(04-02-2021, 12:21 PM)Anthony Wrote: Not surprisingly, I agree with Joe Manchin.  Let's go to $11 an hour for now - so long as the minimum wage is thereafter indexed to an "unchained" CPI once the minimum wage does reach that figure.

And the Democrats have only themselves to blame - because of the Culture Wars, which they started - for being forced to compromise on this, and so many other issues.

$15 is low today and far outdated by the time it finally arrives. $11 is an insult. If the minimum had kept pace since 1973, it would be $20+. I do agree that the laser focus on culture issues has been much of the problem. It seems to be that advancement on trend line A must be offset by stagnation on trend line B.  It’s not right, but it seems to be the case.  And no, I don’t have a solution for that.
I think you should go big and impose 60$. You won't have much of an economy left but whatever, that's beside the point.

The fact of the matter is that wage labor and money are almost entirely arbitrary. Why do cooks make ten an hour? Why not fifty, or fifteen, or five hundred? If adjusted radically upwards l, would not everything else adjust itself according to the "natural laws of the market" given time? 

But this isn't an argument for increasing the minimum wage. It's an argument for the abolition of wage labor.
Reply
#19
(04-12-2021, 08:03 PM)Einzige Wrote:
(04-12-2021, 11:16 AM)Eric the Green Wrote:
(04-12-2021, 04:08 AM)Einzige Wrote:
(04-12-2021, 02:20 AM)Eric the Green Wrote:
(04-05-2021, 09:15 AM)David Horn Wrote: Nothing unusual here -- at least for NYC, where Anthony was born and raised.  Conservative labor activist may seem to be an oxymoron, but the 5 boroughs of New York run the gamut from the neoliberal and wealthy UES of Manhattan to the neoconservative and very blue collar Staten Island.  Antony is decidedly Staten Island.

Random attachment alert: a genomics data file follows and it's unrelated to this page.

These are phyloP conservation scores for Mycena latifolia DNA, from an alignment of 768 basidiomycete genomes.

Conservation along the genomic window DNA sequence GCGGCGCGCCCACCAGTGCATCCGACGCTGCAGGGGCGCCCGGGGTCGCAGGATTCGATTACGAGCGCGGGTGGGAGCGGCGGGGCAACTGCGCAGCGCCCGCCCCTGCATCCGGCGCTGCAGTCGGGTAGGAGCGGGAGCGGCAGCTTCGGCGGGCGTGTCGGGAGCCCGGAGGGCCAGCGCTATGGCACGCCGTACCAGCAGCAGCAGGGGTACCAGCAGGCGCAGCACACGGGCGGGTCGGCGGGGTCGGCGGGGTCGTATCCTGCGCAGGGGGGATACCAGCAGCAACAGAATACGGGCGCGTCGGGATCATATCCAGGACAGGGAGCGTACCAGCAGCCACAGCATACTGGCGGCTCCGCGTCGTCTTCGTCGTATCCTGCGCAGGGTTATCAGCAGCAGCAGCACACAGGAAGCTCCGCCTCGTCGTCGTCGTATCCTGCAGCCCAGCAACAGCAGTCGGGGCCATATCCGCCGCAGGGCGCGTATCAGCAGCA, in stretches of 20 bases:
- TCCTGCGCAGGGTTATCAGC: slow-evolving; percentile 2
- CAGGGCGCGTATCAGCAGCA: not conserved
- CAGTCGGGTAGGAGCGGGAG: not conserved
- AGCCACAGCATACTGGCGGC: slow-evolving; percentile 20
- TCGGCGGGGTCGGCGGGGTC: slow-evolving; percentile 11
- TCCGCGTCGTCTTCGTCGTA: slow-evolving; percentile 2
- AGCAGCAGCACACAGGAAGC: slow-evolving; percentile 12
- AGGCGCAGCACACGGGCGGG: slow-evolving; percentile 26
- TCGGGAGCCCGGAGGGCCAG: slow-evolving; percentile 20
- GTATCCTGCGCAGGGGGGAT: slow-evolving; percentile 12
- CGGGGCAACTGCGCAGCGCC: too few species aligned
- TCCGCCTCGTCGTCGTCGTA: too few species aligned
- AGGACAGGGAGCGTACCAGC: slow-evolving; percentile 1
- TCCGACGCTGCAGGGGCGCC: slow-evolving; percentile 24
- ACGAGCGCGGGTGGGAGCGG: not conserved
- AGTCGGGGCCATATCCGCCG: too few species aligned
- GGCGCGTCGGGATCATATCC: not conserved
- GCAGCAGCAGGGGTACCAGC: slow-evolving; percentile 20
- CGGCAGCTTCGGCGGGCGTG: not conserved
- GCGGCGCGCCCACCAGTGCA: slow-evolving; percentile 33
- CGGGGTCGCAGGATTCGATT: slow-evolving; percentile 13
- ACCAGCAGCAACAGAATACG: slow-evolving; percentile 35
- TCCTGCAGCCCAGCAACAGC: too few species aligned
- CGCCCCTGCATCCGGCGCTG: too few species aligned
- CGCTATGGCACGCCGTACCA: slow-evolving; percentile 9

Carroll O'Connor played the type so very well.

But I know not what "UES" stands for.

"Neo-liberalism" is a very extreme right-wing view, and I am loth to apply it to liberals or even moderate Democrats, even if partially fitting. No doubt it has been so powerful in the last 40 years that many Democrats bow to it and compromise with it, as Bill Clinton did.

Neoliberalism is not a right-wing view. Indeed, many neoliberals are completely comfortable with State intervention and even some degree of welfare so long as the ownership of the means of production remains in private hands. It is not synonyms with Austrian economics or whatever. It means above all faith in the market to solve social questions- e.g. John Kerry calling for market-based solutions to AGW.

disagree. Kerry seeks government regulation and taxes, and that is not a market solution. Neo-liberalism is synonymous with Austrian economics, and is very extreme. No regulation, no taxes, only market solutions. Neo-liberalism is the Republican Party's philosophy. The Democrats compromise with it. I understand that from your extreme point of view on the other side, it all looks the same.




No, I mean that it literally is all the same. E.g. from Jimmah Carter's 1978 State of the Union Address.

Quote:Government cannot solve our problems, it can't set our goals. It cannot define our vision. Government cannot eliminate poverty or provide a bountiful economy or reduce inflation or save our cities or cure illiteracy or provide energy. And government cannot mandate goodness.

Carter introduced deregulation into e.g. airlines and beer and trucking, and prioritized passing these deregulation efforts over traditional Keynesian goals lime health care. Trying to fob neoliberalism off solely on Republicans or "the Right" is a lie.